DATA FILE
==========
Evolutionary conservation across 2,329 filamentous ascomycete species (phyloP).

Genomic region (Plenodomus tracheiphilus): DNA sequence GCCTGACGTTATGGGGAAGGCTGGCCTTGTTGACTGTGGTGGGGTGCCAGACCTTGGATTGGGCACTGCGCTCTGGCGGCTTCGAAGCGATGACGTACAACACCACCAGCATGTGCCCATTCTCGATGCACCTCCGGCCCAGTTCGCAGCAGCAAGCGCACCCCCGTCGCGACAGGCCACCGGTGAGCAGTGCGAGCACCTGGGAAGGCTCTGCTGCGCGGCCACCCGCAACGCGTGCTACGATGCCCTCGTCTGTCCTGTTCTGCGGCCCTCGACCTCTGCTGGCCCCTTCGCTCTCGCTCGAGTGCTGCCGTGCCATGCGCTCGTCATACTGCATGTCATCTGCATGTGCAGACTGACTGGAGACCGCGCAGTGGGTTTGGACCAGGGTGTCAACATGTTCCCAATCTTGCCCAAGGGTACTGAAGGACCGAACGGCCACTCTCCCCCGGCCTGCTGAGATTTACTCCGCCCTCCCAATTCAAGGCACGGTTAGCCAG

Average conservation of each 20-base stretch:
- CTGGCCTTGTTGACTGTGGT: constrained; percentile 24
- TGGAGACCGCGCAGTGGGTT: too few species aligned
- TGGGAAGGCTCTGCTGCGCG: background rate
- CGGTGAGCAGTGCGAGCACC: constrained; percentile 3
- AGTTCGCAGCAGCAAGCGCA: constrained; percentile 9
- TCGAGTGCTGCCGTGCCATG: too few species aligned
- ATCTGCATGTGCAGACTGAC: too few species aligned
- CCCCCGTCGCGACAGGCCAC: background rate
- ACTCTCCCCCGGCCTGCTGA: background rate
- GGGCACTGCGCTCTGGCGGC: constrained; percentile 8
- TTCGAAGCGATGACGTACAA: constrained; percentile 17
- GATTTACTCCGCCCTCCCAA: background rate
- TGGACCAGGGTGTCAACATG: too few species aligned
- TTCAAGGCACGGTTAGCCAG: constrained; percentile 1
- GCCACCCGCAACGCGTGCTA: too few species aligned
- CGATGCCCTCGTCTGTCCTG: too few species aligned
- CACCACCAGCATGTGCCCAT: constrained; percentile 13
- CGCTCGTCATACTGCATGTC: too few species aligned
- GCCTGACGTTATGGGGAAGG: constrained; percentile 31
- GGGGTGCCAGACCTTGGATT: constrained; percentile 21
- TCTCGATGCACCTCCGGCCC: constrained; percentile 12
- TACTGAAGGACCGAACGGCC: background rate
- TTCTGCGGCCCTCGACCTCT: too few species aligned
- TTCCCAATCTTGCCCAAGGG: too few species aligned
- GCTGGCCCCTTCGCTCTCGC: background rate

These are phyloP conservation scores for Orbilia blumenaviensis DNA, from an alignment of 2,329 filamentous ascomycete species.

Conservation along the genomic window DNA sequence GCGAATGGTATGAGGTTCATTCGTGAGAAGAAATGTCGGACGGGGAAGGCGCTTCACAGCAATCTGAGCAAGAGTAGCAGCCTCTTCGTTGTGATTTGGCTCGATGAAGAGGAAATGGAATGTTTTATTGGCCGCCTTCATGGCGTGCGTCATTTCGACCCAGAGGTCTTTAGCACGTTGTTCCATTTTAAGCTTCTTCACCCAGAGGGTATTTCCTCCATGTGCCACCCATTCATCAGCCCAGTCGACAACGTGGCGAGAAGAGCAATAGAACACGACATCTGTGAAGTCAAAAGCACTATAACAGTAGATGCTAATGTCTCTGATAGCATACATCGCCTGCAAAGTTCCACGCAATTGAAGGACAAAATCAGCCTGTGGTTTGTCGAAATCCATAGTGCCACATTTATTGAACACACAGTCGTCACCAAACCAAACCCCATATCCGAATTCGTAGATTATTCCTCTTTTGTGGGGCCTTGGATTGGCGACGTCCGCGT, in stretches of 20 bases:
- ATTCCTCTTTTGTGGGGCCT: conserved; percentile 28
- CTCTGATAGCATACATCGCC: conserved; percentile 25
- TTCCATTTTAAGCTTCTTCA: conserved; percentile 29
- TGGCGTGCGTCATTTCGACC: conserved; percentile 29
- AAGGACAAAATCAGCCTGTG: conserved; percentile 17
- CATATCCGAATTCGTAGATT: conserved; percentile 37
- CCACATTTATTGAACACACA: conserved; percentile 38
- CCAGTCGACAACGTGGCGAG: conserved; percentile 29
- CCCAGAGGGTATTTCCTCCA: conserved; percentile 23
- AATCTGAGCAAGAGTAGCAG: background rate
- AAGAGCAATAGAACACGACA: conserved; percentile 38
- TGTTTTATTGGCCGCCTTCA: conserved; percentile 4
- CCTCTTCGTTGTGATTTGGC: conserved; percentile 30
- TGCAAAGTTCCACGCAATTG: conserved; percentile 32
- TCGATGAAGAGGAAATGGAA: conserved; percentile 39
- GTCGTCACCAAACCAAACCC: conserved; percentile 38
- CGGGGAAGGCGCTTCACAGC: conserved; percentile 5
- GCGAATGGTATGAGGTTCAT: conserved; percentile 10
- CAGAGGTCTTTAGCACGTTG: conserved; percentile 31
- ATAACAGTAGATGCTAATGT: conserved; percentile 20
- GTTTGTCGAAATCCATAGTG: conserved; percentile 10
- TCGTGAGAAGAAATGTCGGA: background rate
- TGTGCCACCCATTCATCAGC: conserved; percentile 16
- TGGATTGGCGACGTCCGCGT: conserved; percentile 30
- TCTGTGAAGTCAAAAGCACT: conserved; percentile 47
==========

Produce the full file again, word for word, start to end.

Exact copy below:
Evolutionary conservation across 2,329 filamentous ascomycete species (phyloP).

Genomic region (Plenodomus tracheiphilus): DNA sequence GCCTGACGTTATGGGGAAGGCTGGCCTTGTTGACTGTGGTGGGGTGCCAGACCTTGGATTGGGCACTGCGCTCTGGCGGCTTCGAAGCGATGACGTACAACACCACCAGCATGTGCCCATTCTCGATGCACCTCCGGCCCAGTTCGCAGCAGCAAGCGCACCCCCGTCGCGACAGGCCACCGGTGAGCAGTGCGAGCACCTGGGAAGGCTCTGCTGCGCGGCCACCCGCAACGCGTGCTACGATGCCCTCGTCTGTCCTGTTCTGCGGCCCTCGACCTCTGCTGGCCCCTTCGCTCTCGCTCGAGTGCTGCCGTGCCATGCGCTCGTCATACTGCATGTCATCTGCATGTGCAGACTGACTGGAGACCGCGCAGTGGGTTTGGACCAGGGTGTCAACATGTTCCCAATCTTGCCCAAGGGTACTGAAGGACCGAACGGCCACTCTCCCCCGGCCTGCTGAGATTTACTCCGCCCTCCCAATTCAAGGCACGGTTAGCCAG

Average conservation of each 20-base stretch:
- CTGGCCTTGTTGACTGTGGT: constrained; percentile 24
- TGGAGACCGCGCAGTGGGTT: too few species aligned
- TGGGAAGGCTCTGCTGCGCG: background rate
- CGGTGAGCAGTGCGAGCACC: constrained; percentile 3
- AGTTCGCAGCAGCAAGCGCA: constrained; percentile 9
- TCGAGTGCTGCCGTGCCATG: too few species aligned
- ATCTGCATGTGCAGACTGAC: too few species aligned
- CCCCCGTCGCGACAGGCCAC: background rate
- ACTCTCCCCCGGCCTGCTGA: background rate
- GGGCACTGCGCTCTGGCGGC: constrained; percentile 8
- TTCGAAGCGATGACGTACAA: constrained; percentile 17
- GATTTACTCCGCCCTCCCAA: background rate
- TGGACCAGGGTGTCAACATG: too few species aligned
- TTCAAGGCACGGTTAGCCAG: constrained; percentile 1
- GCCACCCGCAACGCGTGCTA: too few species aligned
- CGATGCCCTCGTCTGTCCTG: too few species aligned
- CACCACCAGCATGTGCCCAT: constrained; percentile 13
- CGCTCGTCATACTGCATGTC: too few species aligned
- GCCTGACGTTATGGGGAAGG: constrained; percentile 31
- GGGGTGCCAGACCTTGGATT: constrained; percentile 21
- TCTCGATGCACCTCCGGCCC: constrained; percentile 12
- TACTGAAGGACCGAACGGCC: background rate
- TTCTGCGGCCCTCGACCTCT: too few species aligned
- TTCCCAATCTTGCCCAAGGG: too few species aligned
- GCTGGCCCCTTCGCTCTCGC: background rate

These are phyloP conservation scores for Orbilia blumenaviensis DNA, from an alignment of 2,329 filamentous ascomycete species.

Conservation along the genomic window DNA sequence GCGAATGGTATGAGGTTCATTCGTGAGAAGAAATGTCGGACGGGGAAGGCGCTTCACAGCAATCTGAGCAAGAGTAGCAGCCTCTTCGTTGTGATTTGGCTCGATGAAGAGGAAATGGAATGTTTTATTGGCCGCCTTCATGGCGTGCGTCATTTCGACCCAGAGGTCTTTAGCACGTTGTTCCATTTTAAGCTTCTTCACCCAGAGGGTATTTCCTCCATGTGCCACCCATTCATCAGCCCAGTCGACAACGTGGCGAGAAGAGCAATAGAACACGACATCTGTGAAGTCAAAAGCACTATAACAGTAGATGCTAATGTCTCTGATAGCATACATCGCCTGCAAAGTTCCACGCAATTGAAGGACAAAATCAGCCTGTGGTTTGTCGAAATCCATAGTGCCACATTTATTGAACACACAGTCGTCACCAAACCAAACCCCATATCCGAATTCGTAGATTATTCCTCTTTTGTGGGGCCTTGGATTGGCGACGTCCGCGT, in stretches of 20 bases:
- ATTCCTCTTTTGTGGGGCCT: conserved; percentile 28
- CTCTGATAGCATACATCGCC: conserved; percentile 25
- TTCCATTTTAAGCTTCTTCA: conserved; percentile 29
- TGGCGTGCGTCATTTCGACC: conserved; percentile 29
- AAGGACAAAATCAGCCTGTG: conserved; percentile 17
- CATATCCGAATTCGTAGATT: conserved; percentile 37
- CCACATTTATTGAACACACA: conserved; percentile 38
- CCAGTCGACAACGTGGCGAG: conserved; percentile 29
- CCCAGAGGGTATTTCCTCCA: conserved; percentile 23
- AATCTGAGCAAGAGTAGCAG: background rate
- AAGAGCAATAGAACACGACA: conserved; percentile 38
- TGTTTTATTGGCCGCCTTCA: conserved; percentile 4
- CCTCTTCGTTGTGATTTGGC: conserved; percentile 30
- TGCAAAGTTCCACGCAATTG: conserved; percentile 32
- TCGATGAAGAGGAAATGGAA: conserved; percentile 39
- GTCGTCACCAAACCAAACCC: conserved; percentile 38
- CGGGGAAGGCGCTTCACAGC: conserved; percentile 5
- GCGAATGGTATGAGGTTCAT: conserved; percentile 10
- CAGAGGTCTTTAGCACGTTG: conserved; percentile 31
- ATAACAGTAGATGCTAATGT: conserved; percentile 20
- GTTTGTCGAAATCCATAGTG: conserved; percentile 10
- TCGTGAGAAGAAATGTCGGA: background rate
- TGTGCCACCCATTCATCAGC: conserved; percentile 16
- TGGATTGGCGACGTCCGCGT: conserved; percentile 30
- TCTGTGAAGTCAAAAGCACT: conserved; percentile 47